Do holiday parties get you gluten-ed?

gf gluten gluten free glutenase glutenza holidays restaurants travel wheat Dec 26, 2017
Stressed out at the thought of staying gluten free at holiday parties, family get togethers and on the road?  If you are on a gluten-free diet — and that’s a good policy for most of us — here’s some quick tips that can keep you from being a “gluten for punishment.” 


  • Eat ahead so you you can focus on the fun without feeling hungry.
  • Bring a dish to share.  Make that the only food you eat if nothing else seems certain. Otherwise you might be stuck with cherry tomatoes, celery and carrot sticks, eaten naked without dressing. 
  • Take a gluten supplement such as Gluten-Ease or Gluten-Ade first. This will not — repeat NOT — protect you if you indulge in breads, crackers, cookies, pasta and pizza, but it can stem the damage should you accidentally be exposed to a hidden ingredient, a stray crumb or other cross contamination. 


  • Bring a dish or two to share.  I like to make sure my protein’s covered by bringing a chicken roasted with gluten-free stuffing.  
  • If family members seem hurt because you are not eating their special dishes, say you are “allergic” to wheat. People understand allergic far better than “gluten sensitive” or “gluten intolerant,” and sometimes you really don’t want to get into a full discussion!  Tell Aunt Tillie you remember her amazing chocolate chip cookies with great fondness and so wish you could have some now, but just can’t.  
  • Take a supplement such as Gluten-Ease before tucking into snacks or dinner.  As before, this will not give you a free pass to indulge, but it can help with accidental exposure.


  • Google ahead to find restaurants that bill themselves as paleo, keto, real food, farm-to-table and/or organic. That’s a start, but you’ll still need to asks questions and otherwise be hyper vigilant. 
  • Keep in mind that a “gluten free” symbol on the menu may or may not mean the item is gluten free.  That sometimes means the restaurant will prepare the item gluten free upon request!  Always ask what the GF symbol means to be sure.  
  • Beware cross contamination. Foods that have been grilled, fried, or chopped on a common griddle, pan or board may be contaminated by gluten. A salad that once had croutons — plucked off for your benefit — is a salad that has been “gluten-ed.” 
  • Ask what precautions are taken in the kitchen to ensure the safety of gluten-free diners.
  • Engage in conversation with your waiter.  Determine his or her level of expertise on the gluten topic. If he or she asks if you are “allergic” or it’s just a “preference,” say you are allergic. Sadly, it may be the only way to get your needs taken seriously.  And you may not find safe options to eat.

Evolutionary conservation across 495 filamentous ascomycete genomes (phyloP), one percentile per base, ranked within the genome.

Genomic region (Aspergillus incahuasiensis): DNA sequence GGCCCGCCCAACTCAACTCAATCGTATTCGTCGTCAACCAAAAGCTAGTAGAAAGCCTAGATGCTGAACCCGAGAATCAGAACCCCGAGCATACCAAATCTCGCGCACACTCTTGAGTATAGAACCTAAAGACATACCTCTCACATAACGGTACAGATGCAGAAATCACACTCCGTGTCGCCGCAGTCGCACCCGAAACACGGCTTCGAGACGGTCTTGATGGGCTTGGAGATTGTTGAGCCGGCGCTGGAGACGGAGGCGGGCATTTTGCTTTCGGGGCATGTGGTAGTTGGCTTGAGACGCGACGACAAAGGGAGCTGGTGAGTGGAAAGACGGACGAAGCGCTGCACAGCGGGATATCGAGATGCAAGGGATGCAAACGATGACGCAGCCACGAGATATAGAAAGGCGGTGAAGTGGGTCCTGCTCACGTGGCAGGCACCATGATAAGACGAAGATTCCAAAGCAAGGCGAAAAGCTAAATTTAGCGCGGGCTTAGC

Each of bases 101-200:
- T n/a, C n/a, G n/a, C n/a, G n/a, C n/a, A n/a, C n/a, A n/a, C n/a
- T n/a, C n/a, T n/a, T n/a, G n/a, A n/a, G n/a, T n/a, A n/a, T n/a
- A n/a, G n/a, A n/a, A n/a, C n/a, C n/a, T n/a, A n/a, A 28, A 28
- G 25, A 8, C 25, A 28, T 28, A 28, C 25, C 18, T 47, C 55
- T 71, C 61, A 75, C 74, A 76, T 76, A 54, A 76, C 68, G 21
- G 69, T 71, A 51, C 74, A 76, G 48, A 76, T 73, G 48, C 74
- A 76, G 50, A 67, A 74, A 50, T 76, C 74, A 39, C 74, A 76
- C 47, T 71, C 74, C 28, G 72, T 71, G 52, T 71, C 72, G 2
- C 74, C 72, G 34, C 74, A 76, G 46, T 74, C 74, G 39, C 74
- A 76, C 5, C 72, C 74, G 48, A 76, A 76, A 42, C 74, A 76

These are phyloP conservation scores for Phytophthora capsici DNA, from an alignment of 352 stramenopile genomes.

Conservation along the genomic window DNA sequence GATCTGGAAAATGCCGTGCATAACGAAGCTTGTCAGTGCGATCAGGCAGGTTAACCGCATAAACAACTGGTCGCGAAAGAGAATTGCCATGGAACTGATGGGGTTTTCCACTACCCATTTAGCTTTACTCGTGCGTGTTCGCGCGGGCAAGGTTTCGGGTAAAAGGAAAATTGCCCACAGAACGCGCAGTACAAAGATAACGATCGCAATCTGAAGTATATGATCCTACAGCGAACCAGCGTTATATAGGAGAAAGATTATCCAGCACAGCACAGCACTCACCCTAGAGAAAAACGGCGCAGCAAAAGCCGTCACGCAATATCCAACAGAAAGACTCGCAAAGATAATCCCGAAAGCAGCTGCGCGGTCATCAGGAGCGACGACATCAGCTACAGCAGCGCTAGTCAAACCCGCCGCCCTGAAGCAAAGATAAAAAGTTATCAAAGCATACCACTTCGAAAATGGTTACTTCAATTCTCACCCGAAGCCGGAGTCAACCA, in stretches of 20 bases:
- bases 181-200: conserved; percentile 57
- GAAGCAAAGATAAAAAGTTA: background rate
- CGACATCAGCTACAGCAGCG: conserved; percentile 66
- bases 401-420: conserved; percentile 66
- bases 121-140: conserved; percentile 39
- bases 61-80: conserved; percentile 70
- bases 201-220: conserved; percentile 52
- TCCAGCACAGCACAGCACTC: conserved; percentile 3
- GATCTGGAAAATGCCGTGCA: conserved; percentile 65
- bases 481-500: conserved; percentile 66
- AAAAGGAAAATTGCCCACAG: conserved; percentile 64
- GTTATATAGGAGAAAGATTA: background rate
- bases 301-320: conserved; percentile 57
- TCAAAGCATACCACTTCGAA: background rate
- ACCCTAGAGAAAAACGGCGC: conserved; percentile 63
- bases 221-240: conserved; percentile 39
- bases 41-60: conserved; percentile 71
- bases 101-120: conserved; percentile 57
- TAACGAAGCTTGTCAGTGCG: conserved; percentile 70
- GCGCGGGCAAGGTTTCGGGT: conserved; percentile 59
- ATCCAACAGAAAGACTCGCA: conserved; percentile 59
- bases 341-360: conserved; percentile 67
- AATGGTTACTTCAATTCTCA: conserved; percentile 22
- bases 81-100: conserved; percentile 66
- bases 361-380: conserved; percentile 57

• Remember gluten-free items may very well contain junk ingredients.  That said, if gluten free is your #1 priority, do your best with the rest, which will almost certainly mean dropping any black-and-white ideas of what it means to eat perfectly away from home.
  • Don’t forget to take your Gluten-Ease or similar product.


  • Be prepared by carrying foods you can eat in a pinch. The liverwurst and jerky I get from Grassland Beef  are amazing. Vital Proteins offers convenient collagen packets that can be added to soups and even coffee or tea when you can’t get genuine bone broth.  Thrive Market has lots of gluten free products that travel well too. 
  • Know the location of health food stores offering gluten-free items. Yes, Whole Foods puts canola oil in darn near everything, but what a blessing to be able to see labels that let us know what’s gluten free.
  • Stay at hotels or an Airbnb where you have your own little kitchen. This not only can help us stay gluten free but can save us enough money to make high-end Farm-to-Table restaurants affordable for the special meals we do choose to eat out.
  • Travel with a little electric hot plate –– click here to see my Cuisinart  — to prepare some simple foods.  And don’t forget to bring a pan and at least a spork
  • Travel with a Gluten-Ease or a similar supplement and take it regularly in case of any accidental exposure. 
Will these suggestions help keep YOU from being “glutened”? Write about your experiences and include your best tips in the comments below.  Thanks.

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